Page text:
Over on Chartres Street, some of the cheapest drinks in town are served at The Chart Room. Not to be at all confused with that upscale American restaurant chain with a similar name, the Chart Room is an old bar that looks like it will fall down. But it's a popular locals' spot for Happy Hour and mid-to-late nights. It's a classic local bar – cold, cheap beer ($2.50 for imports), patrons who look likely to have their heads on the bar before too long and a bartender who has probably been there since the place opened.
A couple of blocks up the street (at St. Louis) is one of the most historic buildings in town. Napoleon House, which was built for but never lived in by the famous French leader, is both a bar and a restaurant. Classical music plays in a classical setting. The bar area is open to the street and the restaurant has the kind of patio one envisions when thinking of New Orleans. It is a good place for a few drinks or a meal – the jambalaya is among the best in town and at $4.95 it's also the cheapest. Be prepared for the very deliberate French service.
Toulouse Street, about halfway down Bourbon, has four good bars (go toward the Mississippi River).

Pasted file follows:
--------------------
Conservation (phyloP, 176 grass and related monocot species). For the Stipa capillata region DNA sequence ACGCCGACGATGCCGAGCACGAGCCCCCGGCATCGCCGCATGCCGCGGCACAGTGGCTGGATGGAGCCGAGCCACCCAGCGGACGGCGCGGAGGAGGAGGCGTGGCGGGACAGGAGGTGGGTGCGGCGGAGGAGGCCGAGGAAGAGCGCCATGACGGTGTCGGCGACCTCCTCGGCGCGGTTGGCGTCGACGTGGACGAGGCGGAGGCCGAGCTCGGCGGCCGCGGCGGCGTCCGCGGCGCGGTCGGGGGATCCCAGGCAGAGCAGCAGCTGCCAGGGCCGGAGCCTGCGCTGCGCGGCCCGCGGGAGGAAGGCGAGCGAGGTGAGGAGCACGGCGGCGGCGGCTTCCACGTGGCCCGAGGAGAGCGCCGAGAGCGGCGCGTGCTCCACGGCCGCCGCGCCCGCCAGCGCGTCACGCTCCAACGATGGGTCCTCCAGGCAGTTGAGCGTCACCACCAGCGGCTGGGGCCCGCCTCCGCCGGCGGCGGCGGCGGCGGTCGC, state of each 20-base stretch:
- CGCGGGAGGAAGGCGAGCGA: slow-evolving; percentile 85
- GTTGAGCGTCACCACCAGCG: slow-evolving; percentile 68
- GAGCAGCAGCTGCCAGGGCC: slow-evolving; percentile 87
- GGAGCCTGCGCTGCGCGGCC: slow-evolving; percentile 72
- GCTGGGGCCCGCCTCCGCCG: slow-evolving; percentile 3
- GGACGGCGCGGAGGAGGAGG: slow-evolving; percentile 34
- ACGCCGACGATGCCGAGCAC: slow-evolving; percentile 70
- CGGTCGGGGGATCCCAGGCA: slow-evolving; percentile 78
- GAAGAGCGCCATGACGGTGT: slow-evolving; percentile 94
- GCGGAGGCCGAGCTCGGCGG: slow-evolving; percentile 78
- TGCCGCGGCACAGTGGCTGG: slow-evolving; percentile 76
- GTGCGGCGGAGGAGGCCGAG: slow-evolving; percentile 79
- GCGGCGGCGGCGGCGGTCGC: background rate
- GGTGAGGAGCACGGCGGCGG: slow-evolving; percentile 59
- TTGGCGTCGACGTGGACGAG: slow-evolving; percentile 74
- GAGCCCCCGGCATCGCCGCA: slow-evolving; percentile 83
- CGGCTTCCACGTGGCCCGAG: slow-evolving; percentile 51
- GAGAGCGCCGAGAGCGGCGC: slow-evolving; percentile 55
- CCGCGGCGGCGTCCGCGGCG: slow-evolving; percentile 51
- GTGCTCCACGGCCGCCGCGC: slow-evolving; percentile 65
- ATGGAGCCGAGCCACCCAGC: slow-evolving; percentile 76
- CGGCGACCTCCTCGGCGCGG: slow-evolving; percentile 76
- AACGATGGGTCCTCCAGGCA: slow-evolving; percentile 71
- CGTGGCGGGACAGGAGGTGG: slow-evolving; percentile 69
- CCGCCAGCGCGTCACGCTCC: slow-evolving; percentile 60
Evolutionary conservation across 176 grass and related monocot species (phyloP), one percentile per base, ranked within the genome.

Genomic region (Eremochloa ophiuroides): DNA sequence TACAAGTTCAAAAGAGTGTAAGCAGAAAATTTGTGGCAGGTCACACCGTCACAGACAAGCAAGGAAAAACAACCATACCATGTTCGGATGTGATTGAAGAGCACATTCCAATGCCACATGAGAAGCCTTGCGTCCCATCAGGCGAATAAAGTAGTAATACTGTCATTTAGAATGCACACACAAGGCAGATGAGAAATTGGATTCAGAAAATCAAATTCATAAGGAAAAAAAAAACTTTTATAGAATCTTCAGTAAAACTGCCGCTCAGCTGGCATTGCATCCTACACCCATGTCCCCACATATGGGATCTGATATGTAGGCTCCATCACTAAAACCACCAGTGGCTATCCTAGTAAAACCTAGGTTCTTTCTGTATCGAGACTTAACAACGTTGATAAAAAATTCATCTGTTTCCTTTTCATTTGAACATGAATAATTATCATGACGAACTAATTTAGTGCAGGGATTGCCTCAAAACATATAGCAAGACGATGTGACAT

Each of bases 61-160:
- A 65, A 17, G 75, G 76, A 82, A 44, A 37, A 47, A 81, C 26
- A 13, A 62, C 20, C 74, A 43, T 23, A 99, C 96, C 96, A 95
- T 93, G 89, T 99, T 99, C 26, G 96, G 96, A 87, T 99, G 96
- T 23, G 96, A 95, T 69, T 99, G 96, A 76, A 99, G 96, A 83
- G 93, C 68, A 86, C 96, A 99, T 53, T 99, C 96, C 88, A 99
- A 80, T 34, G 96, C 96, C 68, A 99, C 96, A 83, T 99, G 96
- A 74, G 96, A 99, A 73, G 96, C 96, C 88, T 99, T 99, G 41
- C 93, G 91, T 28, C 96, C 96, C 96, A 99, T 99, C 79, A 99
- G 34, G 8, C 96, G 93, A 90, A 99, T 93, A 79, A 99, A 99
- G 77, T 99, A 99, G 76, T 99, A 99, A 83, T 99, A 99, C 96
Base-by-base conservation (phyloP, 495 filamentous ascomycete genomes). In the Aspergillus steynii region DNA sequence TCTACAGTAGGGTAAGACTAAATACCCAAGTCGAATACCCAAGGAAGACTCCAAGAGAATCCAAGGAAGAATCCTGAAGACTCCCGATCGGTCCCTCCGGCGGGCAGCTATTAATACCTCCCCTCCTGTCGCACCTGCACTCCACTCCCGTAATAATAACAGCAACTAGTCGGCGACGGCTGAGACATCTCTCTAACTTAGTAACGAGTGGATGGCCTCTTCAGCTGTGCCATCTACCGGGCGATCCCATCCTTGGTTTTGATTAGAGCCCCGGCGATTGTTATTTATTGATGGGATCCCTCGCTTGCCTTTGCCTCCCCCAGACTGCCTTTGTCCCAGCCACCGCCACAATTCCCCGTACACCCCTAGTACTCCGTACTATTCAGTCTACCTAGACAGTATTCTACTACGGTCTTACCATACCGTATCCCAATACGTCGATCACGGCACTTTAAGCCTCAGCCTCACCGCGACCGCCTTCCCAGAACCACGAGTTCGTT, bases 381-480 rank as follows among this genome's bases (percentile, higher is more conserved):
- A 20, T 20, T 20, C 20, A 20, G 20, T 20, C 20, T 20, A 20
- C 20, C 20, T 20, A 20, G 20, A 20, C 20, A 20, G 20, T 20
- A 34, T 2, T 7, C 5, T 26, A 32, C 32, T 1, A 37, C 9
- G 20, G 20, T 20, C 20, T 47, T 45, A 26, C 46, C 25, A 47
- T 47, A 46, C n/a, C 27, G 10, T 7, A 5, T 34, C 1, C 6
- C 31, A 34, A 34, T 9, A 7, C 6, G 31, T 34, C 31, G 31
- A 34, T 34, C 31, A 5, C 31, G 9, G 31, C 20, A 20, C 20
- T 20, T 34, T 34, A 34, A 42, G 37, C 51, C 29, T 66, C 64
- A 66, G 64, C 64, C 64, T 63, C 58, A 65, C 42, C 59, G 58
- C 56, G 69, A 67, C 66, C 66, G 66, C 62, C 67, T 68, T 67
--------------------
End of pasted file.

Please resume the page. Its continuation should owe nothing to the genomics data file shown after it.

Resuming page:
The Gold Mine is a weekend-only late-night dance club. Try the Flaming Dr. Pepper.
The Dungeon could almost be The Bartender's favorite New Orleans bar. It's neat and funky. The entrance is a narrow hallway that opens up into a small patio with a tiny waterfall. Upstairs has a bar and dance floor that plays kickass rock and punk tunes of the patrons' choice. It is black and dark and has the feel of, well, a dungeon. But it also has this Big Brother thing to it. You can't do shots with the bartender/music girl, photos are not allowed and there are Secret Service-style security guys with headsets watching over everyone as if they are suspected terrorists. At least there's no trouble in the place, a contrast to its past when the bikers from the bar across the street used to come in and act like drunken bikers.
For live music, locals once loved to love the Shim Sham Club. It's currently The Joker, which has live music, often with a heavty cover charge. We include it mainly for nostalgia purposes; the original had awesome local bands, some of which din't even go on until 3 a.m. Whenever the Shim-Shamettes took the stage, the place went nuts. These 20 girls put on an old-style striptease show.
Business casual people in search of a martini find them in abundance at Bombay Club. It's a classy piano bar with a menu of smooth and sensational martinis.
For live music – and people here love to hear live music – is Tipitina's and the House of Blues. There are two Tipitina's locations: the one at 233 N. Peters is the original and the one on Decatur Street is only open when bands are playing. Tipitina's generally hosts wildly popular local bands such as The Radiators and The Neville Brothers, all of which have an almost cult following.
The House of Blues books name national rock acts. On Mondays, it's SIN Night (Service Industry Night) and while there's no band, the place is packed with locals from other bars and restaurants enjoying a night off from work.